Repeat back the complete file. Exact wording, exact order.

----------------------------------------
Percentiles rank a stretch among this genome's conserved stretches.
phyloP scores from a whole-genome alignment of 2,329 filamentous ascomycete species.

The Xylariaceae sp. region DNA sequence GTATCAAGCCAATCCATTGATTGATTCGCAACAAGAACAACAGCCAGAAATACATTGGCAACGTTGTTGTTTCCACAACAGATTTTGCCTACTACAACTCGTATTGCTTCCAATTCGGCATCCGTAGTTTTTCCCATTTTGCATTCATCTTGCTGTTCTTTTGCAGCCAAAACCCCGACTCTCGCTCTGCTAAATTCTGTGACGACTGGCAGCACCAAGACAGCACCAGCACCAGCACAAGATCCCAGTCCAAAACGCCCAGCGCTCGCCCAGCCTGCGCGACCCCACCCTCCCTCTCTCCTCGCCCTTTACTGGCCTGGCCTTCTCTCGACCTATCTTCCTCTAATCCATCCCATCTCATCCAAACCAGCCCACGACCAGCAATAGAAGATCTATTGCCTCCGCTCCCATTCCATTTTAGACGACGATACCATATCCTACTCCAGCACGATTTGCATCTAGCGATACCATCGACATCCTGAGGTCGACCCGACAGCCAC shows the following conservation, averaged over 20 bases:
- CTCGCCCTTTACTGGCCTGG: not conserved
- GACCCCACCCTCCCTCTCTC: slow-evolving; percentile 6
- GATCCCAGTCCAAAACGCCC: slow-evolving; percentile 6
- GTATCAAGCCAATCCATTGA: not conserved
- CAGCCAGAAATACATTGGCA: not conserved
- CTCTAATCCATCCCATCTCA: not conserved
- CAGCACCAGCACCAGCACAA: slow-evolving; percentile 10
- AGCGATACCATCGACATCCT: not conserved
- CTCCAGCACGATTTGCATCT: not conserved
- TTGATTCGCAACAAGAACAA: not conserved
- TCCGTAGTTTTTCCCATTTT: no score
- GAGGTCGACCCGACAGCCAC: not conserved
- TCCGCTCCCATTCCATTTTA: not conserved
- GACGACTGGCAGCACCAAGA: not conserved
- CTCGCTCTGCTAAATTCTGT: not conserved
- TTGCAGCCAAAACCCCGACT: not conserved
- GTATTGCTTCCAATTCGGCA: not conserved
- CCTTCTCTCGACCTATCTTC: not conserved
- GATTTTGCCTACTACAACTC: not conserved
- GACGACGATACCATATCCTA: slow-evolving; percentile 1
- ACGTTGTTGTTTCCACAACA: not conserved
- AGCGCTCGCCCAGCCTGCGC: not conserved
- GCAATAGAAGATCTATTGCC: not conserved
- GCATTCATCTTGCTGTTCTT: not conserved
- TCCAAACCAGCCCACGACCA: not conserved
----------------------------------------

Percentiles rank a stretch among this genome's conserved stretches.
phyloP scores from a whole-genome alignment of 2,329 filamentous ascomycete species.

The Xylariaceae sp. region DNA sequence GTATCAAGCCAATCCATTGATTGATTCGCAACAAGAACAACAGCCAGAAATACATTGGCAACGTTGTTGTTTCCACAACAGATTTTGCCTACTACAACTCGTATTGCTTCCAATTCGGCATCCGTAGTTTTTCCCATTTTGCATTCATCTTGCTGTTCTTTTGCAGCCAAAACCCCGACTCTCGCTCTGCTAAATTCTGTGACGACTGGCAGCACCAAGACAGCACCAGCACCAGCACAAGATCCCAGTCCAAAACGCCCAGCGCTCGCCCAGCCTGCGCGACCCCACCCTCCCTCTCTCCTCGCCCTTTACTGGCCTGGCCTTCTCTCGACCTATCTTCCTCTAATCCATCCCATCTCATCCAAACCAGCCCACGACCAGCAATAGAAGATCTATTGCCTCCGCTCCCATTCCATTTTAGACGACGATACCATATCCTACTCCAGCACGATTTGCATCTAGCGATACCATCGACATCCTGAGGTCGACCCGACAGCCAC shows the following conservation, averaged over 20 bases:
- CTCGCCCTTTACTGGCCTGG: not conserved
- GACCCCACCCTCCCTCTCTC: slow-evolving; percentile 6
- GATCCCAGTCCAAAACGCCC: slow-evolving; percentile 6
- GTATCAAGCCAATCCATTGA: not conserved
- CAGCCAGAAATACATTGGCA: not conserved
- CTCTAATCCATCCCATCTCA: not conserved
- CAGCACCAGCACCAGCACAA: slow-evolving; percentile 10
- AGCGATACCATCGACATCCT: not conserved
- CTCCAGCACGATTTGCATCT: not conserved
- TTGATTCGCAACAAGAACAA: not conserved
- TCCGTAGTTTTTCCCATTTT: no score
- GAGGTCGACCCGACAGCCAC: not conserved
- TCCGCTCCCATTCCATTTTA: not conserved
- GACGACTGGCAGCACCAAGA: not conserved
- CTCGCTCTGCTAAATTCTGT: not conserved
- TTGCAGCCAAAACCCCGACT: not conserved
- GTATTGCTTCCAATTCGGCA: not conserved
- CCTTCTCTCGACCTATCTTC: not conserved
- GATTTTGCCTACTACAACTC: not conserved
- GACGACGATACCATATCCTA: slow-evolving; percentile 1
- ACGTTGTTGTTTCCACAACA: not conserved
- AGCGCTCGCCCAGCCTGCGC: not conserved
- GCAATAGAAGATCTATTGCC: not conserved
- GCATTCATCTTGCTGTTCTT: not conserved
- TCCAAACCAGCCCACGACCA: not conserved